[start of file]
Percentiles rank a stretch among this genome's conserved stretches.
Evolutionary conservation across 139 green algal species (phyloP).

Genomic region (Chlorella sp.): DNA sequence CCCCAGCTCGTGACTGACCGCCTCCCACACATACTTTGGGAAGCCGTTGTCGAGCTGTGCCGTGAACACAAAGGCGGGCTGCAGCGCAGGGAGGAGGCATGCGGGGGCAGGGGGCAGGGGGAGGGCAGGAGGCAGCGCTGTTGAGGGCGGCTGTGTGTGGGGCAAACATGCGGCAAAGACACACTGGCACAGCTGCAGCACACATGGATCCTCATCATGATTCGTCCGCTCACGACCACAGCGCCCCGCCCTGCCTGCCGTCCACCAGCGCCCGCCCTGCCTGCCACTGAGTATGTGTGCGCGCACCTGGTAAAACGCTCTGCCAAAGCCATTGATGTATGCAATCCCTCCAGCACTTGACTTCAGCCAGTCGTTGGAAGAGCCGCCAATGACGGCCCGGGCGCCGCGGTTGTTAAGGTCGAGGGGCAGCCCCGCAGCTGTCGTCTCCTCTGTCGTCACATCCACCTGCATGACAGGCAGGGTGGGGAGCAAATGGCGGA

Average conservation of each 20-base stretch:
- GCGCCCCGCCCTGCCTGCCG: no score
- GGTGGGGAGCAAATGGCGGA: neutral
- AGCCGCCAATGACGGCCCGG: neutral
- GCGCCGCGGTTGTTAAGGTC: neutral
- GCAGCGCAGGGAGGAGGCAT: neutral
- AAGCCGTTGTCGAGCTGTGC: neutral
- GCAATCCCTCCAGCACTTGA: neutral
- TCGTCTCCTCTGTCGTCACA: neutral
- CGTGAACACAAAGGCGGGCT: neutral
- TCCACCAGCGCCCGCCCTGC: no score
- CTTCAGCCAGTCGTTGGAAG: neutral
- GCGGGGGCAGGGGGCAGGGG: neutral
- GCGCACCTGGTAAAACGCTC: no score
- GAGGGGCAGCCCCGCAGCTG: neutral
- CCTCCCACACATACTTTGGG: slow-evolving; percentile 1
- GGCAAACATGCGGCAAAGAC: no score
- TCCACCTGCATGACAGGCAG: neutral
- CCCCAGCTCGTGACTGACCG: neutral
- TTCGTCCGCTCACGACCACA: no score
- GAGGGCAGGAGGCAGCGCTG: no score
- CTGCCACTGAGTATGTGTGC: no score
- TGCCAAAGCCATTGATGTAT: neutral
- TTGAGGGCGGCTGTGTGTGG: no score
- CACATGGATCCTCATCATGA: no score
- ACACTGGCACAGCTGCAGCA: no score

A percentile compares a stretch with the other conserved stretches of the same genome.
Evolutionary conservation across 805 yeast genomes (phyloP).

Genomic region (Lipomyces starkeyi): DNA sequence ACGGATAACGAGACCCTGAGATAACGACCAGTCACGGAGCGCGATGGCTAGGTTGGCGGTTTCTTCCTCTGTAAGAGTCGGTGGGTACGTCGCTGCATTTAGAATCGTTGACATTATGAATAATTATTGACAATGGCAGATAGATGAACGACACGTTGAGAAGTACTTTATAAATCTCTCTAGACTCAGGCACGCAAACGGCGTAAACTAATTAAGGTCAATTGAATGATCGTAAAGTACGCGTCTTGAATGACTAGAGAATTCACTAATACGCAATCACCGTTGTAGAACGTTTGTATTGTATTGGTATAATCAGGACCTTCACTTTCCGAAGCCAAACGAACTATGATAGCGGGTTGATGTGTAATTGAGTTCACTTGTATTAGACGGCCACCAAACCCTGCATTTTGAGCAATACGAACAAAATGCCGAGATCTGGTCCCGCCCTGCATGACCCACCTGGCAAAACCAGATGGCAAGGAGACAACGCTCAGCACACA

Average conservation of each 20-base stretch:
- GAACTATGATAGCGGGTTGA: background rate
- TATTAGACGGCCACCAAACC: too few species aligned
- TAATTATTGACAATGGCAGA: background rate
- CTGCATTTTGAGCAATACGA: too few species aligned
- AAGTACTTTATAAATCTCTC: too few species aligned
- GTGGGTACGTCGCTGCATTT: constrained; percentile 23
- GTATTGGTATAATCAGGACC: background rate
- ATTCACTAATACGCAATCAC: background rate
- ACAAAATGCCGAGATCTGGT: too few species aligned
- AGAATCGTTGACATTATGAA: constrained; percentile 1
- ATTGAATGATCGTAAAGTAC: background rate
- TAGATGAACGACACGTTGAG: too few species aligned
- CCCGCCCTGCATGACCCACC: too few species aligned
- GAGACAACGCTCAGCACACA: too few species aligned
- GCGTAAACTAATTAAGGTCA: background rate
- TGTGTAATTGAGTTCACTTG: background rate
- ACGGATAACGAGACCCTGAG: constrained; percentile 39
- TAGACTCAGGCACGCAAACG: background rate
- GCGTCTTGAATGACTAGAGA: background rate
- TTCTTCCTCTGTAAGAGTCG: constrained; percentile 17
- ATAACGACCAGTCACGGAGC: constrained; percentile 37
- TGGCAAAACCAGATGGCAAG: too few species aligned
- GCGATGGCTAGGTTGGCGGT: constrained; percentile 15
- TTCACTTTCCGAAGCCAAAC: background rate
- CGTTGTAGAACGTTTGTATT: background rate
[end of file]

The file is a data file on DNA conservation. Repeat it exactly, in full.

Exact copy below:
Percentiles rank a stretch among this genome's conserved stretches.
Evolutionary conservation across 139 green algal species (phyloP).

Genomic region (Chlorella sp.): DNA sequence CCCCAGCTCGTGACTGACCGCCTCCCACACATACTTTGGGAAGCCGTTGTCGAGCTGTGCCGTGAACACAAAGGCGGGCTGCAGCGCAGGGAGGAGGCATGCGGGGGCAGGGGGCAGGGGGAGGGCAGGAGGCAGCGCTGTTGAGGGCGGCTGTGTGTGGGGCAAACATGCGGCAAAGACACACTGGCACAGCTGCAGCACACATGGATCCTCATCATGATTCGTCCGCTCACGACCACAGCGCCCCGCCCTGCCTGCCGTCCACCAGCGCCCGCCCTGCCTGCCACTGAGTATGTGTGCGCGCACCTGGTAAAACGCTCTGCCAAAGCCATTGATGTATGCAATCCCTCCAGCACTTGACTTCAGCCAGTCGTTGGAAGAGCCGCCAATGACGGCCCGGGCGCCGCGGTTGTTAAGGTCGAGGGGCAGCCCCGCAGCTGTCGTCTCCTCTGTCGTCACATCCACCTGCATGACAGGCAGGGTGGGGAGCAAATGGCGGA

Average conservation of each 20-base stretch:
- GCGCCCCGCCCTGCCTGCCG: no score
- GGTGGGGAGCAAATGGCGGA: neutral
- AGCCGCCAATGACGGCCCGG: neutral
- GCGCCGCGGTTGTTAAGGTC: neutral
- GCAGCGCAGGGAGGAGGCAT: neutral
- AAGCCGTTGTCGAGCTGTGC: neutral
- GCAATCCCTCCAGCACTTGA: neutral
- TCGTCTCCTCTGTCGTCACA: neutral
- CGTGAACACAAAGGCGGGCT: neutral
- TCCACCAGCGCCCGCCCTGC: no score
- CTTCAGCCAGTCGTTGGAAG: neutral
- GCGGGGGCAGGGGGCAGGGG: neutral
- GCGCACCTGGTAAAACGCTC: no score
- GAGGGGCAGCCCCGCAGCTG: neutral
- CCTCCCACACATACTTTGGG: slow-evolving; percentile 1
- GGCAAACATGCGGCAAAGAC: no score
- TCCACCTGCATGACAGGCAG: neutral
- CCCCAGCTCGTGACTGACCG: neutral
- TTCGTCCGCTCACGACCACA: no score
- GAGGGCAGGAGGCAGCGCTG: no score
- CTGCCACTGAGTATGTGTGC: no score
- TGCCAAAGCCATTGATGTAT: neutral
- TTGAGGGCGGCTGTGTGTGG: no score
- CACATGGATCCTCATCATGA: no score
- ACACTGGCACAGCTGCAGCA: no score

A percentile compares a stretch with the other conserved stretches of the same genome.
Evolutionary conservation across 805 yeast genomes (phyloP).

Genomic region (Lipomyces starkeyi): DNA sequence ACGGATAACGAGACCCTGAGATAACGACCAGTCACGGAGCGCGATGGCTAGGTTGGCGGTTTCTTCCTCTGTAAGAGTCGGTGGGTACGTCGCTGCATTTAGAATCGTTGACATTATGAATAATTATTGACAATGGCAGATAGATGAACGACACGTTGAGAAGTACTTTATAAATCTCTCTAGACTCAGGCACGCAAACGGCGTAAACTAATTAAGGTCAATTGAATGATCGTAAAGTACGCGTCTTGAATGACTAGAGAATTCACTAATACGCAATCACCGTTGTAGAACGTTTGTATTGTATTGGTATAATCAGGACCTTCACTTTCCGAAGCCAAACGAACTATGATAGCGGGTTGATGTGTAATTGAGTTCACTTGTATTAGACGGCCACCAAACCCTGCATTTTGAGCAATACGAACAAAATGCCGAGATCTGGTCCCGCCCTGCATGACCCACCTGGCAAAACCAGATGGCAAGGAGACAACGCTCAGCACACA

Average conservation of each 20-base stretch:
- GAACTATGATAGCGGGTTGA: background rate
- TATTAGACGGCCACCAAACC: too few species aligned
- TAATTATTGACAATGGCAGA: background rate
- CTGCATTTTGAGCAATACGA: too few species aligned
- AAGTACTTTATAAATCTCTC: too few species aligned
- GTGGGTACGTCGCTGCATTT: constrained; percentile 23
- GTATTGGTATAATCAGGACC: background rate
- ATTCACTAATACGCAATCAC: background rate
- ACAAAATGCCGAGATCTGGT: too few species aligned
- AGAATCGTTGACATTATGAA: constrained; percentile 1
- ATTGAATGATCGTAAAGTAC: background rate
- TAGATGAACGACACGTTGAG: too few species aligned
- CCCGCCCTGCATGACCCACC: too few species aligned
- GAGACAACGCTCAGCACACA: too few species aligned
- GCGTAAACTAATTAAGGTCA: background rate
- TGTGTAATTGAGTTCACTTG: background rate
- ACGGATAACGAGACCCTGAG: constrained; percentile 39
- TAGACTCAGGCACGCAAACG: background rate
- GCGTCTTGAATGACTAGAGA: background rate
- TTCTTCCTCTGTAAGAGTCG: constrained; percentile 17
- ATAACGACCAGTCACGGAGC: constrained; percentile 37
- TGGCAAAACCAGATGGCAAG: too few species aligned
- GCGATGGCTAGGTTGGCGGT: constrained; percentile 15
- TTCACTTTCCGAAGCCAAAC: background rate
- CGTTGTAGAACGTTTGTATT: background rate